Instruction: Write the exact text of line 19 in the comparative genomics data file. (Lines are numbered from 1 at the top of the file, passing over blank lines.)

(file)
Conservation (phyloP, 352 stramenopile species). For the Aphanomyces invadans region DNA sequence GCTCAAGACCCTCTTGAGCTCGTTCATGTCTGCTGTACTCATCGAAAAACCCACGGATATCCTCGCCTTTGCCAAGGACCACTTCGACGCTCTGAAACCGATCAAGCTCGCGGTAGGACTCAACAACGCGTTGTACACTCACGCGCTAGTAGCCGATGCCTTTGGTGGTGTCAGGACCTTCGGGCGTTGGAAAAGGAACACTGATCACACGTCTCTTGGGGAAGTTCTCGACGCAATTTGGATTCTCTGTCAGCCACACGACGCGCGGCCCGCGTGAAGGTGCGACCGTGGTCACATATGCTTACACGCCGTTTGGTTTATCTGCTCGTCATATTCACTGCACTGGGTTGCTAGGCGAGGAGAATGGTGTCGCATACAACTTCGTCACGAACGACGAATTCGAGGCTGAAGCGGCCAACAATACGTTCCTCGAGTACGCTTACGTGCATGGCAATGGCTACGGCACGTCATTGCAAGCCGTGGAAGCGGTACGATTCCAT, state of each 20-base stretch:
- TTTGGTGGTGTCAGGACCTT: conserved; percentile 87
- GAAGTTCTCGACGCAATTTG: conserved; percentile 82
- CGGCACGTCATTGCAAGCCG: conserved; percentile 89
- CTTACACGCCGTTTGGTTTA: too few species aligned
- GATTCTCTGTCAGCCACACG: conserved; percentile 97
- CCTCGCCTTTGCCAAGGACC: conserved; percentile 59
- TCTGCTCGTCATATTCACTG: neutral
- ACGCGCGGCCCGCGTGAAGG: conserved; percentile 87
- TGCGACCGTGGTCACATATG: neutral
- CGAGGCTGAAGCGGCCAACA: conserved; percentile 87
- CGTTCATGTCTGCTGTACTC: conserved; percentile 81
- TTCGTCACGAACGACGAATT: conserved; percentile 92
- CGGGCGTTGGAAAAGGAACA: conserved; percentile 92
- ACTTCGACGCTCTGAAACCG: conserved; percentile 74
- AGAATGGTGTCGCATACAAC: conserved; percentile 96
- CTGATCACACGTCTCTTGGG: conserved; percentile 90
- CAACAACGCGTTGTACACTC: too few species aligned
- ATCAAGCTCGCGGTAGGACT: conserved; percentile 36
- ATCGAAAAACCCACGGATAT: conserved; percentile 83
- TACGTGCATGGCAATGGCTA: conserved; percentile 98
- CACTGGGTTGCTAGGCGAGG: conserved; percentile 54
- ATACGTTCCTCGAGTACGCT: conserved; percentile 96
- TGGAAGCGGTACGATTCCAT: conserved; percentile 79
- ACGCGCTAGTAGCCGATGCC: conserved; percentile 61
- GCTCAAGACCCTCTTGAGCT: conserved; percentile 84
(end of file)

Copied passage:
- ATCAAGCTCGCGGTAGGACT: conserved; percentile 36